Deachman: Ottawa's 'Snow Moles' ferret out winter hazards

“Our goal, really, is to get the city to clear sidewalks to the bare pavement.”

Published Jan 21, 2023  •  3 minute read

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Mary Gick is one of the neighbourhood leaders for a group called the Snow Moles, an initiative of the Council on Aging of Ottawa that encourages people to
Mary Gick is one of the neighbourhood leaders for a group called the Snow Moles, an initiative of the Council on Aging of Ottawa that encourages people to “audit” their neighbourhoods when they’re out on walks, looking for the good and bad things that affect pedestrians trying to navigate their neighbourhoods. Photo by Ashley Fraser /POSTMeDIA

The Snow Moles are back again this year, patrolling the avenues and sidewalks of our fair but foul-weather metropolis, fighting the blocked sewer drains, the snow-drifted staircases, the half-buried benches and the inaccessible crosswalk buttons that can make being a pedestrian in Ottawa such a perilous undertaking.

These are not the latest Marvel or DC superheroes, but rather simply our unsung neighbours; champions of walkers, strollers and passersby who simply want to get from their homes to the grocery store, say, without displacing a hip, filling their boots with slush or errantly slipping and meeting their maker under the wheels of the No. 7 bus.

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It’s difficult to say precisely how many Snow Moles there are in Ottawa. It’s an open club, created by the Council on Aging of Ottawa, a non-profit charitable organization with a mission to advance the well-being of older adults in Ottawa. Snow Moles “audit” their foot journeys throughout the city, reporting on any winter-related hazards or shortcomings which, with some planning or forethought, might be eliminated.

According to Mary Gick, a former Carleton University psychology professor and current Snow Mole community leader in the Glebe — WHO HAS ACTUALLY WRITTEN A SNOW MOLES SONG, I KID YOU NOT, TO THE TUNE OF THE BALLAD OF JED CLAMPETT — one of the aims of the campaign is to elevate the concerns and plight of pedestrians so that they receive the same consideration and service accorded to motorists and, of late at least, cyclists. This inequity is particularly evident by the frequent sightings of pedestrians walking on streets because they feel they are safer there than on sidewalks.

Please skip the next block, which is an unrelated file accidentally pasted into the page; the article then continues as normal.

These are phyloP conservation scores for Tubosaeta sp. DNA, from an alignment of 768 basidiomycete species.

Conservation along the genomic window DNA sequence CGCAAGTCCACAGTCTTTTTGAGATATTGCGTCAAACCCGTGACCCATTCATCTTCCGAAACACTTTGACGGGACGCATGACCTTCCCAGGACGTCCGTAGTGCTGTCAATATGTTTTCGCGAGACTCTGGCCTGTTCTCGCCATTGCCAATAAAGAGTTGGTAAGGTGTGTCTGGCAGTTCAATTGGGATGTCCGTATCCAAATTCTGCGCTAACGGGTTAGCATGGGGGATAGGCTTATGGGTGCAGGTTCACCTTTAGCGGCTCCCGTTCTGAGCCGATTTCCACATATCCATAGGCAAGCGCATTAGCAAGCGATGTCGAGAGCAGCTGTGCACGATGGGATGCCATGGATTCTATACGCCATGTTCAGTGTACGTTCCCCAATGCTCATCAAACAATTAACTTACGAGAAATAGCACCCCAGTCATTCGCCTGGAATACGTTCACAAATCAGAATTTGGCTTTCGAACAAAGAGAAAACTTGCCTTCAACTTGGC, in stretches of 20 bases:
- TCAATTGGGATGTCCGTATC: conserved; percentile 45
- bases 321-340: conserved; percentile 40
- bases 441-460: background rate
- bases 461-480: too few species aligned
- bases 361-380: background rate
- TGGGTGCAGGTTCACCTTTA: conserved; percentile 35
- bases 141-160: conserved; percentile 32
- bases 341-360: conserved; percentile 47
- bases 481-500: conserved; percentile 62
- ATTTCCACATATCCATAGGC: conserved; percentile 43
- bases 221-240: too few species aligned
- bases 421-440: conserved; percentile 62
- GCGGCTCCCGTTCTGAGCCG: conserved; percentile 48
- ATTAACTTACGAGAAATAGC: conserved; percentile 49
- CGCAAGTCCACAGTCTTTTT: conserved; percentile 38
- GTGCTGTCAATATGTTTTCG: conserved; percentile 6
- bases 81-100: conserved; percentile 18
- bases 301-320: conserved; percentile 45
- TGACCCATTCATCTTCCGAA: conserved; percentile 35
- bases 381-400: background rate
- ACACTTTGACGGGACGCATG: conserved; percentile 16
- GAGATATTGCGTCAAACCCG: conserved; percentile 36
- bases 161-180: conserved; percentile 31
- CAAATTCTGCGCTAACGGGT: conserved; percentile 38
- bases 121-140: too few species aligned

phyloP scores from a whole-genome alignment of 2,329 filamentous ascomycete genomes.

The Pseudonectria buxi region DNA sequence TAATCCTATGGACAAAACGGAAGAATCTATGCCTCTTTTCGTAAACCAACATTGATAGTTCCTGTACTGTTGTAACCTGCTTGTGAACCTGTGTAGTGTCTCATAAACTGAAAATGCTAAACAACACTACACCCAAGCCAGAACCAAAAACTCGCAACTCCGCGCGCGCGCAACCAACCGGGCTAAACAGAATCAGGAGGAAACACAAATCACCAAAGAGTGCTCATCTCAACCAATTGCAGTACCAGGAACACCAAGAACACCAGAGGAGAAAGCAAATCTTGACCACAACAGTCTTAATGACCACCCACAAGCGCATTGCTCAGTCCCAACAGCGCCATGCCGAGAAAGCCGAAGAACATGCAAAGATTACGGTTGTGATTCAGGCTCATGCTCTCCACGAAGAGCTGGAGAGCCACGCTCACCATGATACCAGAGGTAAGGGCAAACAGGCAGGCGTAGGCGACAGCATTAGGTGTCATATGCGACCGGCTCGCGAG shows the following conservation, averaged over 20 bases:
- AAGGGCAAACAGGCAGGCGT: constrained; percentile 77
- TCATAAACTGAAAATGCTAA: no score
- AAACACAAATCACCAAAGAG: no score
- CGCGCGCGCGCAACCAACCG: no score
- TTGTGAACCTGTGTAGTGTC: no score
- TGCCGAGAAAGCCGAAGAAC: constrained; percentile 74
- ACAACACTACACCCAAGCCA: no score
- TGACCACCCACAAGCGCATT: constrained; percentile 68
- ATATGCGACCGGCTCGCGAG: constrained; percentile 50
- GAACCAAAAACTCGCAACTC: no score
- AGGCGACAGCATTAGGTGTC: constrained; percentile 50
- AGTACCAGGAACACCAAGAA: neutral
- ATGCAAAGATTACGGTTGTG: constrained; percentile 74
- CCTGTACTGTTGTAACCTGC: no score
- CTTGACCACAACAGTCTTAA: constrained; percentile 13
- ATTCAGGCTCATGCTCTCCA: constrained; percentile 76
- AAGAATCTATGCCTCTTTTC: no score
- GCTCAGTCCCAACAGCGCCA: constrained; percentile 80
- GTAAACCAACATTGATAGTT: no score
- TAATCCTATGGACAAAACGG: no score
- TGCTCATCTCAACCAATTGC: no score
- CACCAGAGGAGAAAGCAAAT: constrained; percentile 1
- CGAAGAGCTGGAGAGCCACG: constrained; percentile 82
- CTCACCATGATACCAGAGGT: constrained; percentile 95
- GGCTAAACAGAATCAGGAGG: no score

“It’s about putting pedestrians first, instead of cars,” says Gick. “Our goal, really, is to get the city to clear sidewalks to the bare pavement.”

“It’s about putting pedestrians first, instead of cars,” says Mary Gick.
“It’s about putting pedestrians first, instead of cars,” says Mary Gick. Photo by Ashley Fraser /POSTMEDIA

According to the Council on Aging’s Bonnie Schroeder, herself an Alta Vista Snow Mole, the program began when a former COA co-chair noticed that walkability studies of neighbourhoods focused on fair-weather months, not winter ones. “Yet we’re a winter city,” says Schroeder.

“So six years ago we turned out attention to winter walking, because the winter maintenance standards were not necessarily putting pedestrians, including people with disabilities, young families trying to push strollers, and older adults, with or without mobility issues, first.

“We want to make sure that older adults are able to go out in the wintertime to get their physical activity and not be seasonally isolated. So this is a wonderful way to get our community leaders and concerned citizens engaged in a winter walking activity.”

The “audits” that the moles provide — there were 270 of them last year, covering conditions from Cumberland to Kinburn, and about 40 completed so far this winter — are distilled into an annual report of observations and recommendations to the city. It’s hoped that some of the recommendations will ultimately be part of the city’s new Winter Maintenance Quality Standards, which were last updated in 2003, with a subsequent update scheduled for this year.

Meanwhile, on Feb. 2 — Groundhog Day — the council is inviting city councillors to join their moles for an awareness-raising walk in their wards.

Last winter, the group added stairs and ramps to their list of concerns, including them in their audit questionnaire. This year’s campaign, the moles’ sixth, includes an “adopt-a-bench” program, which encourages residents to volunteer to keep a public bench near them accessible and cleared of snow and ice.

“People out walking might want to have a little rest,” says Gick, “but that’s difficult if you can’t get to it or if it’s covered in snow.”

Gick got involved during the moles’ second winter. She and her husband had given up their car in 2015, instead relying more on public transit and walking. When she retired in 2018, she decided to get involved in the program.

“I was noticing how tough it was getting around,” she recalls. “I used to often walk to Carleton when I worked there and I noticed the state of the sidewalks, that it was often very difficult to walk around safely if it was icy, or worse if there was snow on top of ice. So I bought ice grippers and that kind of thing, but I kept thinking about people who were older.

”And as I age, I would like to stay in Ottawa if I can, but I don’t want to become a prisoner in my house.”

Visit to join the snow moles or simply get more information.

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